Props To Ridley
What do Alien (1979) Blade Runner (1982) Thelma & Louise (1991) Gladiator (2000) and American Gangster (2007) all have in common?
They were all directed by Ridley Scott. Unlike his late brother Tony Scott, who was famous for doing all sorts of high-octane action films, Ridley has done everything from sci-fi thrillers to historical epics like 1492, Gladiator, Robin Hood, and Kingdom of Heaven.
But even though Scott has directed all sorts of movies, he definitely has a particular style. For one thing, he loves detail. His more historical movies, like Gladiator and Kingdom of Heaven, for example, are saturated with historical detail—elaborate costumes and highly developed cityscapes abound. Also, check out how many different things there are in Marcus Aurelius' tent near the beginning of Gladiator, or in Proximo's room in Africa.
Ridley loves his props.
Scott also loves to use lighting and mist to set the mood. In Gladiator, for example, the film opens amidst a background of sepia-tinged clouds before taking us to a landscape in Germania where fog seems to have just risen. (A similar technique is employed in Blade Runner and Alien.)
The critics were pretty evenly divided on whether or not Ridley Scott's characteristic direction (sepia clouds and all) worked or not when it came to Gladiator. While this movie won a slew of Academy Awards, some of the reviewers were pretty snarky.
Check out a couple of choice quotes:
Gladiator suggests what would happen if someone made a movie of the imminent extreme-football league and shot it as if it were a Chanel commercial. In fact, the movie's director, Ridley Scott, filmed the perfume ad; he made most of Chanel's more memorable spots. Mr. Scott's inhuman, glossy style is fey and terse: postcards from Mount Olympus. (Source)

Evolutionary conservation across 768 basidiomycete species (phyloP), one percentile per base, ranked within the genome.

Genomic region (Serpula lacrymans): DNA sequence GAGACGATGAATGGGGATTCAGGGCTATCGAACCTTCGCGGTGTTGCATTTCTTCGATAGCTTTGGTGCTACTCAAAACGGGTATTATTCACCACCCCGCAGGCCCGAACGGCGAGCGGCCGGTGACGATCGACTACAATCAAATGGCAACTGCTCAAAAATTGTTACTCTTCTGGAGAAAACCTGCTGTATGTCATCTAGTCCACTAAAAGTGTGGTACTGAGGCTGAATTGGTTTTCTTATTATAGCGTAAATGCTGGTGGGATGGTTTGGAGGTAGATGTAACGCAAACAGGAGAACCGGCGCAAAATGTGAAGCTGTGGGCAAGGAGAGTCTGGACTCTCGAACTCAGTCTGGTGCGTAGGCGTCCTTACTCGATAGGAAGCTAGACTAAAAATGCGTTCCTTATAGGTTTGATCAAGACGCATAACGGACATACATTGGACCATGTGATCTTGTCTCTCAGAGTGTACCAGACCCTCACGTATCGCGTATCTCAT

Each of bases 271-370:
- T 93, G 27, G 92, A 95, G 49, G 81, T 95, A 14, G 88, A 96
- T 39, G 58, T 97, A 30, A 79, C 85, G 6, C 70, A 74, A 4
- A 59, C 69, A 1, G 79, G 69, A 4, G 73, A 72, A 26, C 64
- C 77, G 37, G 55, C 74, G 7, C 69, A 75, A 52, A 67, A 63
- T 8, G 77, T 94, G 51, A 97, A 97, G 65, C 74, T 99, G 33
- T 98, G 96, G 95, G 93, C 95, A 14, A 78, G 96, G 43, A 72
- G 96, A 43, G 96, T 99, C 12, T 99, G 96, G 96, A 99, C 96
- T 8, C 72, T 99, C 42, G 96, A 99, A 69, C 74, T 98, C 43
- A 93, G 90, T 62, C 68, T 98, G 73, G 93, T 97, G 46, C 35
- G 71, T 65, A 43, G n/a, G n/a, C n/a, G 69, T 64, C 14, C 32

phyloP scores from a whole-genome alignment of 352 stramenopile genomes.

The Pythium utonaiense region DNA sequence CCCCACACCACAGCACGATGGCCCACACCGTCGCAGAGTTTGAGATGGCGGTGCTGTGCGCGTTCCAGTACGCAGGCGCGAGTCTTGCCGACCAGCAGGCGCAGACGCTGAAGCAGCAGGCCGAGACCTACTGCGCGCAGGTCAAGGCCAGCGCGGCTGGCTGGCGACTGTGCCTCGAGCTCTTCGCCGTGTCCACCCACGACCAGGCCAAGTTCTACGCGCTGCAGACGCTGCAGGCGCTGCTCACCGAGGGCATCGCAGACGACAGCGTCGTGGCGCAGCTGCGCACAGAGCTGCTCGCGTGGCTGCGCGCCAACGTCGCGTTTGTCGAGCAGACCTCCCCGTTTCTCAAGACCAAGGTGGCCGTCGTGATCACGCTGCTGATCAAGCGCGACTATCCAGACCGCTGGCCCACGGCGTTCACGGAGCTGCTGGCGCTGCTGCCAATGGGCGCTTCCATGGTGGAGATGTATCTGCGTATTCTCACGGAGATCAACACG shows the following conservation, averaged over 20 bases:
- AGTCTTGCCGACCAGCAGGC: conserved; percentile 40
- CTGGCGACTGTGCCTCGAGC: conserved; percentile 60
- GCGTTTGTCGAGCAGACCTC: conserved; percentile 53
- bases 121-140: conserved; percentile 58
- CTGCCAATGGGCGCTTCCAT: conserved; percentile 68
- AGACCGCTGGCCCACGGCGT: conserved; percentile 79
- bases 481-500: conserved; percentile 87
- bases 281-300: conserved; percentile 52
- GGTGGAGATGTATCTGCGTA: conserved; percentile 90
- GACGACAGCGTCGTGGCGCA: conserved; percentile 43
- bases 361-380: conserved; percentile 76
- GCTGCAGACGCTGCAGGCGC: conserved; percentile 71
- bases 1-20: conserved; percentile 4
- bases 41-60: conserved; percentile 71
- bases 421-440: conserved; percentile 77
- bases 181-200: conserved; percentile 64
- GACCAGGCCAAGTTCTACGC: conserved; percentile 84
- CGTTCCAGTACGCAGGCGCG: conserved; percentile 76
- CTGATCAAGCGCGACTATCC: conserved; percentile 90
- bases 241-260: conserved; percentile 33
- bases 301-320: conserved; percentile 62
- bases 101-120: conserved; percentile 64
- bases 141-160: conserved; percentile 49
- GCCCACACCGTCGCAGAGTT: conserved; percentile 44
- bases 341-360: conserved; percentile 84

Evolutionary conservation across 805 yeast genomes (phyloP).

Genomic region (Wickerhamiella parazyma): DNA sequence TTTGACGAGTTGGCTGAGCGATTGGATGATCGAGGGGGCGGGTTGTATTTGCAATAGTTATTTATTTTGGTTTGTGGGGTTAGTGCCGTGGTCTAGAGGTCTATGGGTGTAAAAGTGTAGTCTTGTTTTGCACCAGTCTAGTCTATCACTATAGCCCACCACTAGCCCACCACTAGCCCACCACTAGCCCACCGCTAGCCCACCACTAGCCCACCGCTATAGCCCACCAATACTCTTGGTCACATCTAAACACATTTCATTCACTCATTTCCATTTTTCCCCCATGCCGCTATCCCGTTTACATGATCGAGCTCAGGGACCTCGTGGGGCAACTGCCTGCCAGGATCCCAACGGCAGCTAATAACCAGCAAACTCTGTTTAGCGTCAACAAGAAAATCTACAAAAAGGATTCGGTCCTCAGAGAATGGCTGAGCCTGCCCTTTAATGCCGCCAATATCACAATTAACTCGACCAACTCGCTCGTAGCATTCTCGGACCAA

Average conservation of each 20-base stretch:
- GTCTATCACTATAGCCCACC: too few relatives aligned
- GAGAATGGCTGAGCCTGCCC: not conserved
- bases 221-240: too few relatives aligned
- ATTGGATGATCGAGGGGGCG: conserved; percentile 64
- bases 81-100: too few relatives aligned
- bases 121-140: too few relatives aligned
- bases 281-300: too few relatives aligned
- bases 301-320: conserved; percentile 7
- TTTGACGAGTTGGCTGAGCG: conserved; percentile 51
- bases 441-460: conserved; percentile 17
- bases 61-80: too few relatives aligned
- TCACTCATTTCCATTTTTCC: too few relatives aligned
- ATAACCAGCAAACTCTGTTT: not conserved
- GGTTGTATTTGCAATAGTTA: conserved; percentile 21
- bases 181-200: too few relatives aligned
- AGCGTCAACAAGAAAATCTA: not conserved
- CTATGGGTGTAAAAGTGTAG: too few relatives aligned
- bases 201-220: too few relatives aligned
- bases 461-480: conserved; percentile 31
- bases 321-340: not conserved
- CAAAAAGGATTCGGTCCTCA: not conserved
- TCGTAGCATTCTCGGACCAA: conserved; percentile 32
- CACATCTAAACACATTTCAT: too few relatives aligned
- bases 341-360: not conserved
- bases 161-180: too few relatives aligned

The film looks muddy, fuzzy and indistinct. Its colors are mud tones at the drab end of the palette, and it seems to have been filmed on grim and overcast days. This darkness and a lack of detail in the long shots helps obscure shabby special effects (the Colosseum in Rome looks like a model from a computer game) […] By the end of this long film, I would have traded any given gladiatorial victory for just one shot of blue skies. (Source)
Oof. Those reviews are almost as brutal as, say, being trapped in the Colosseum with four hangry tigers.
But of course the box office spoke more loudly than the critics—Gladiator was a smash hit. And that couldn't have happened without Scott at the helm: the lighting that the New York Times compares to a Chanel commercial and Roger Ebert calls muddy were beloved by filmgoers.
But Mr. Scott didn't just cast some mood lighting on Gladiator and be done with it. He also got to deal with one of his favorite subjects: daddy issues that would leave Freud breathless.
Many of Scott's characters have issues with their fathers, or witness their father's death. In Gladiator, of course, Maximus loses Marcus Aurelius (who's more or less a surrogate father) and is killed by Aurelius' jealous son Commodus. In Blade Runner, Roy Batty kills his "father," Tyrell. In Kingdom of Heaven, Balian's father, Godfrey, dies, and in…you know what? We'll just summarize all of this by saying you do not want to be a dad in any of Ridley Scott's movies.